While flying is still the fastest way to get from point A to point B, there is one facet of traveling by air that I will never instantly accept—at least not without a moment or two of fearful panic.
The cold fear that slides ucomfortably into basic nause happens just as I am airborn or about twenty minutes before landing. I hear the pilot say in his best "this-is-merely-routine" voice announce, "Ladies and gentlemen...(a) we have an unusual amount of air or ground traffic; (b) our visibility has just dropped below minimum standards; or (c) we have a red light up here showing an equipment malfunction. So, we are going into a holding pattern until we can get a clearance to land."
Then it's white-knuckle and sweaty-palm time.
I think some of you know all about the trauma of a holding pattern, yet you have never even been in an airplane.
Life has presented you this particular changepoint, and the fear and nausea of a holding pattern continually eat away at you. It's a dull, sickening dread, which creeps over you each morning as you expereince your first conscious moments. You just want to keep your eyes closed and erase the world, but it's always there.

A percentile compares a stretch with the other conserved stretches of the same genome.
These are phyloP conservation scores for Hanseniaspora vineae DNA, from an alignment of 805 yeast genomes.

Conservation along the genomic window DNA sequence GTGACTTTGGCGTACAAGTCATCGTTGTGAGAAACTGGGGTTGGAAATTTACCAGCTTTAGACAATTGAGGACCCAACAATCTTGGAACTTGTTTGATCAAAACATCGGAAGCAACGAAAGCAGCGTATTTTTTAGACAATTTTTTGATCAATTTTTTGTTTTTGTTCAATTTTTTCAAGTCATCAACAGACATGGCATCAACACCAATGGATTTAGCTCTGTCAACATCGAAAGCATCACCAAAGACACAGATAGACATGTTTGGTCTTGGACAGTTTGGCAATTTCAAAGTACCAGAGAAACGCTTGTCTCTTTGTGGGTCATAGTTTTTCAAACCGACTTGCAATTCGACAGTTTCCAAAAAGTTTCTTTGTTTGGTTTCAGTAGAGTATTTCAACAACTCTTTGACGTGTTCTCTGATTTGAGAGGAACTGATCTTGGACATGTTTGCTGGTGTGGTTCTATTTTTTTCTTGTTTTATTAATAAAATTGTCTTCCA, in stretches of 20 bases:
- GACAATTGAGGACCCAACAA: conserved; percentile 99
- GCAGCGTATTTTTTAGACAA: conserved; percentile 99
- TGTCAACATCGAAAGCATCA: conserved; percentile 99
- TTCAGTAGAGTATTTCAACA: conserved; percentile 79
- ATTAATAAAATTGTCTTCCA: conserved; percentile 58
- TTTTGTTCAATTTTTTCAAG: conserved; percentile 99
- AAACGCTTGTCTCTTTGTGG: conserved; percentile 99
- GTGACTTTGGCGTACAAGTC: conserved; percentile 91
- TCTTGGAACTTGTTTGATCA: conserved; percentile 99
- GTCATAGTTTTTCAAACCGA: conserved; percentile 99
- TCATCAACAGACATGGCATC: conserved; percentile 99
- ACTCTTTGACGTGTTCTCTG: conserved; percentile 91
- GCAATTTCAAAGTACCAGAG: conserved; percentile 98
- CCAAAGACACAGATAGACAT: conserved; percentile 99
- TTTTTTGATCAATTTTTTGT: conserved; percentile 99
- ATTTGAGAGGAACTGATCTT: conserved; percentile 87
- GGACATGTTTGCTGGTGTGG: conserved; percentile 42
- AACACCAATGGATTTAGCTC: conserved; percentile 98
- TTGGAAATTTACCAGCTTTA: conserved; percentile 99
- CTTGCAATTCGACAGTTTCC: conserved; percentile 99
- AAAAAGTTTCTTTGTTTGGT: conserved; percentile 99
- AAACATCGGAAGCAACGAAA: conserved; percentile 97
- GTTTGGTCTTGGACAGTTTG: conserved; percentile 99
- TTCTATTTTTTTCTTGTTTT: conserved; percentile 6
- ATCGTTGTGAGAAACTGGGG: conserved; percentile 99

Your pattern may be holding because of a physical condition. The pain or disease may be steadily deteriorating your body, or it may be the cycling kind, so that just when you think it's gone, it returns again.
For others of you, your holding pattern is the totally unacceptable life-style of a husband, a son, a daughter, or other member of your immedaite family. [Not to mention good friend.]
Perhaps you have a holding pattern that involves an unsolvable circumstance, and you've prayed over it for years. You know God hears those endless prayers of yours, but His answer is not yes or no but, rather, "not now." The frustration of the unanswered why continues the holding pattern.
-Joyce Landorf, Changepoints